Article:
Julia Bolz is a women’s rights activist providing social guidance to countries in the Middle East, Africa, Central America, and Central Asia. She founded the Journey with an Afghan School program after 9/11 to help bridge the cultural divide between the U.S. and Afghanistan particularly by increasing the educational opportunities afforded to young women. Before joining the grassroots movement for gender equality, she worked at one of Seattle’s most prestigious law firms, Ryan, Swanson & Cleveland. She received Seattle’s Tom C. Wales Citizenship Award for her combined humanitarian efforts. Bolz graduated from Smith College.
Julia Bolz: I am drawn to the international section of the paper. So I look at things like the AIDS crisis in Africa. I look at the human rights abuses that are going on in Sudan. I look at how children are not able to go to school in most parts of the world because of simple things like school fees. And I am focused on also the solutions. And I think that’s one of the things that’s missing in the paper today. So one of the reasons I’ve been speaking out around the country is that I find out that many of the good stories aren’t in the news today.Question: What are the good stories?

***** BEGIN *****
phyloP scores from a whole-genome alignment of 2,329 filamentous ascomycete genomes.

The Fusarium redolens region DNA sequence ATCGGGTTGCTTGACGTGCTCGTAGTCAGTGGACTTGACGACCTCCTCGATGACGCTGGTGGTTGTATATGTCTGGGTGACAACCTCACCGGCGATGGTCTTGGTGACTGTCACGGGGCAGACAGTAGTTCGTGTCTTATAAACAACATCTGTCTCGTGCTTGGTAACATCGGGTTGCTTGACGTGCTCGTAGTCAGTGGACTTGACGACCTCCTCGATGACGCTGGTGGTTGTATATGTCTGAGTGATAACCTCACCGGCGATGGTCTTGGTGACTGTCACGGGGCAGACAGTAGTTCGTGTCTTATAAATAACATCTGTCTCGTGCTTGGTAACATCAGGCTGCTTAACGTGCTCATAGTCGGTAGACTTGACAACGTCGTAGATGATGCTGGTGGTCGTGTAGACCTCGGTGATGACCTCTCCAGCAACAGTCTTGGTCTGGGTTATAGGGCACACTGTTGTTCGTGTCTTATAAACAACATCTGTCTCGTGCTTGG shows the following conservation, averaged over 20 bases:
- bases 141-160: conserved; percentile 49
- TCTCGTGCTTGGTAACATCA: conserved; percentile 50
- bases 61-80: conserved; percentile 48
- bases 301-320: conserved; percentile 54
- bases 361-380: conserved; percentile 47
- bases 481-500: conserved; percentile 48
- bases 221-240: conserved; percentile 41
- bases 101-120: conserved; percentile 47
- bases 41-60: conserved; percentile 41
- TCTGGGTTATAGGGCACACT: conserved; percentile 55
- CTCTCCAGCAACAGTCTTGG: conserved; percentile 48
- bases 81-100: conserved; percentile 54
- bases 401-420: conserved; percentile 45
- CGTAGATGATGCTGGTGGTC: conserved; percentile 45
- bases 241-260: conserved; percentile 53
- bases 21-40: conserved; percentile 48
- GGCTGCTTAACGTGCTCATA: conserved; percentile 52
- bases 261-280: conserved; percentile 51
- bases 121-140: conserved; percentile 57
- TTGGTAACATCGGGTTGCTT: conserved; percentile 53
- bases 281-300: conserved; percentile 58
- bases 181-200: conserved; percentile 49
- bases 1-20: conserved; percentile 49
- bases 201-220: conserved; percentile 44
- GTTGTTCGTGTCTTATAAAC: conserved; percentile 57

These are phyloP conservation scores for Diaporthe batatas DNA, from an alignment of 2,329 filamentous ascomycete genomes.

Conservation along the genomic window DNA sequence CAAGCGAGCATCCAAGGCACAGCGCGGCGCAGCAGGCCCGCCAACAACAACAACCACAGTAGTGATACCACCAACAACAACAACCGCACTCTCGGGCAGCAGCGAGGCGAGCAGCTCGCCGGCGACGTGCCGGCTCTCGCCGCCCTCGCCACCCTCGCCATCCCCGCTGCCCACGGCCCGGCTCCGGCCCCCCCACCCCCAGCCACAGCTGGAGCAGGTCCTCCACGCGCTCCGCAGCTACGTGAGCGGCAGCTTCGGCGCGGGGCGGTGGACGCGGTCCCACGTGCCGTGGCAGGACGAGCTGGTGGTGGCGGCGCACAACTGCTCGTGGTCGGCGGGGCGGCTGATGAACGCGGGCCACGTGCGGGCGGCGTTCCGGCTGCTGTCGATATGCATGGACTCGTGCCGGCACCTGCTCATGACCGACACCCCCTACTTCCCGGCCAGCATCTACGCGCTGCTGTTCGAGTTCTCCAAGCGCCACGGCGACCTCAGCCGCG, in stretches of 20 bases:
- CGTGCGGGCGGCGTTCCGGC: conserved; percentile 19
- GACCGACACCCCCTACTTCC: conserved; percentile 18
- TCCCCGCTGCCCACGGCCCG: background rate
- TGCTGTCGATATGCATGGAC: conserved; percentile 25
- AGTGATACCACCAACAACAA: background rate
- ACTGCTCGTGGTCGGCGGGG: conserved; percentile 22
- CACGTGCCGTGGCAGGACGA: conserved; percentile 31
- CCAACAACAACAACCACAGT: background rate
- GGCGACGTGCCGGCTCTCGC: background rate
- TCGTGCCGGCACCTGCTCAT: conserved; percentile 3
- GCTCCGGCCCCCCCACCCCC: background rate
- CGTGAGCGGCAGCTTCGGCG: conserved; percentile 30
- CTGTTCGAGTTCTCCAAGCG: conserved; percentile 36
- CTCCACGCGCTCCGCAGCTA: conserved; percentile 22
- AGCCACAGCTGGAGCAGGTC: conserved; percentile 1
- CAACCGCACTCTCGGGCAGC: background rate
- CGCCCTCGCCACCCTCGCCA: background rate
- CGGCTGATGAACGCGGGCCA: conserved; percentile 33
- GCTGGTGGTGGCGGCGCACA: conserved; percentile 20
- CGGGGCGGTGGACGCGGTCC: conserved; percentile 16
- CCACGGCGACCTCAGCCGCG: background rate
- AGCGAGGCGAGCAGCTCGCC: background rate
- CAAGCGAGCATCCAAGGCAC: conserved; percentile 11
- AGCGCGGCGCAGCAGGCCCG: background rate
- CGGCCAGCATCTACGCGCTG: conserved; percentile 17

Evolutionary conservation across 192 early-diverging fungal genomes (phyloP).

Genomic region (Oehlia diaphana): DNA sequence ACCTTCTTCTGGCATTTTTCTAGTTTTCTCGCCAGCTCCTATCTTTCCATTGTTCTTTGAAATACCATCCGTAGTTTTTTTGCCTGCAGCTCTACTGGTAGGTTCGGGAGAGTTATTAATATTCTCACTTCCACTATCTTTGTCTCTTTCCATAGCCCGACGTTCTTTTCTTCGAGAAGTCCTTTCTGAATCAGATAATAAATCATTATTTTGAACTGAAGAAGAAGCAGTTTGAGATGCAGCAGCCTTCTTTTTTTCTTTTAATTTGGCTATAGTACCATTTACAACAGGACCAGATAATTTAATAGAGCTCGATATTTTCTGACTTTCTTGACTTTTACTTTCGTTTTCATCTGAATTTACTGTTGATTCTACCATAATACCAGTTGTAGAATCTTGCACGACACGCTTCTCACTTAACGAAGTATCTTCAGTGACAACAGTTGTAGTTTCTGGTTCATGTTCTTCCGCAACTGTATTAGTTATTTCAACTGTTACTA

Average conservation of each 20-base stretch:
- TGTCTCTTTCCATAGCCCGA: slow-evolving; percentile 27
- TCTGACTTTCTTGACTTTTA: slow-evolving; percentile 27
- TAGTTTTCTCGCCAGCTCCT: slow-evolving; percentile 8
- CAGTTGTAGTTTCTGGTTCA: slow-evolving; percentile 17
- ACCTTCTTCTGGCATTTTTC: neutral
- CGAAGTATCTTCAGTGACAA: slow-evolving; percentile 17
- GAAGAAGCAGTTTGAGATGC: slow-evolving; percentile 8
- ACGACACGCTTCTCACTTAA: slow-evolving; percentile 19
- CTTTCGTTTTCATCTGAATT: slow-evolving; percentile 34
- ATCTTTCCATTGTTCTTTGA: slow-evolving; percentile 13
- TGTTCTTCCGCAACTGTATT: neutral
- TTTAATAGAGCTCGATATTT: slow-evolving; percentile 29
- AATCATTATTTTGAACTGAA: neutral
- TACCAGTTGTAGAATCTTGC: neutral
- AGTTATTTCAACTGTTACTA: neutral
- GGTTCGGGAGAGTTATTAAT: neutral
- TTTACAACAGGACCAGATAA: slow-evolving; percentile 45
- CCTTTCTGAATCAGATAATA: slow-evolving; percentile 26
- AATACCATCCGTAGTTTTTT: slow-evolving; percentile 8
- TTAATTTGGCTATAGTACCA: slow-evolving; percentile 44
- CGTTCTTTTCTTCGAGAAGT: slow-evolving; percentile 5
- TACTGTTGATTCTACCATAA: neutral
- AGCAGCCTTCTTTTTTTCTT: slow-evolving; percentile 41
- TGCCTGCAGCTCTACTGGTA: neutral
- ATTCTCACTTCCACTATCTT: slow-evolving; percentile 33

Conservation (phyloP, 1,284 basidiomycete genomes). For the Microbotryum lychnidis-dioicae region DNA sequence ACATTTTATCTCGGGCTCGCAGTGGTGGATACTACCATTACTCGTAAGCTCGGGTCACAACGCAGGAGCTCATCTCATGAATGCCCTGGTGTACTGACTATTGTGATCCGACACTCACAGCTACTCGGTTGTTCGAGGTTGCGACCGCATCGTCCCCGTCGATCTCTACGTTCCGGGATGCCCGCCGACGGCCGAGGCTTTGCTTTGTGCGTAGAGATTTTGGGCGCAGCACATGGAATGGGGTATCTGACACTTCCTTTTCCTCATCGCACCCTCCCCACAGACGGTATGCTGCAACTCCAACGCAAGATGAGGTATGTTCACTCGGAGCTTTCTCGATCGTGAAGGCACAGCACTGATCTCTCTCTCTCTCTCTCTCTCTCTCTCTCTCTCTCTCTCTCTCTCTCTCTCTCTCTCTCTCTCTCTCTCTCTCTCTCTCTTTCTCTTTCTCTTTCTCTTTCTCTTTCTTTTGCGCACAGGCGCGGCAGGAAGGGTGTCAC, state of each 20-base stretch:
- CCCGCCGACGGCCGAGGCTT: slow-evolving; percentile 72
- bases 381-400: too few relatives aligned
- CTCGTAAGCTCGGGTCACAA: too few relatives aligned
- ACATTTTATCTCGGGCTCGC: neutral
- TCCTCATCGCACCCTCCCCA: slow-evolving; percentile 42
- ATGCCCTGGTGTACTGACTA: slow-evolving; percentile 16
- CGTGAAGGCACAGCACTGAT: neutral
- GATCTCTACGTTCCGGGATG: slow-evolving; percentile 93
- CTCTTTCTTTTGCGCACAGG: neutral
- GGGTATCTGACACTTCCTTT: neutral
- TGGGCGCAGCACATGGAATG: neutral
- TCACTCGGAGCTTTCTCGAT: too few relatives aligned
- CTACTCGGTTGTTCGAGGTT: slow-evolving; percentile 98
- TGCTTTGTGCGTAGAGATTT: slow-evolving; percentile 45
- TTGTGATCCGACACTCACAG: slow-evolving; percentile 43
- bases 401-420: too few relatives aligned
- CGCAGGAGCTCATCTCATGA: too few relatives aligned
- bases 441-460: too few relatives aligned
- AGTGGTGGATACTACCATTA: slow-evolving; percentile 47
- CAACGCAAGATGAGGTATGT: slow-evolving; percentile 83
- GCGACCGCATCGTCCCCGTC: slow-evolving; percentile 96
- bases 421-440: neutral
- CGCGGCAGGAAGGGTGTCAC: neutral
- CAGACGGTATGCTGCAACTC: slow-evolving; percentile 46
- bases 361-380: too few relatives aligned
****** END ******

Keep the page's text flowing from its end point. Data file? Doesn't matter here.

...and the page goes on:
Well I think that we’re also making a difference in areas like TB, malaria. A number of years ago if you went into Africa, it was very typical for people to be dying of malaria because they didn’t have a net that only costs about $10. And now we’re seeing more of that distribution. It also . . . You would see millions of kids dying of simple diseases. Or dysentery. And now, thanks to organizations like the Bill and Melinda Gates Foundation, there’s a big impact that’s happening in those countries. And there’s a momentum today that we didn’t even see a couple of years ago. So I think for the first time, people are realizing that we might actually meet those millennial development goals that were set in 2000, which were to eliminate the diverse aspects of hunger and poverty around the world.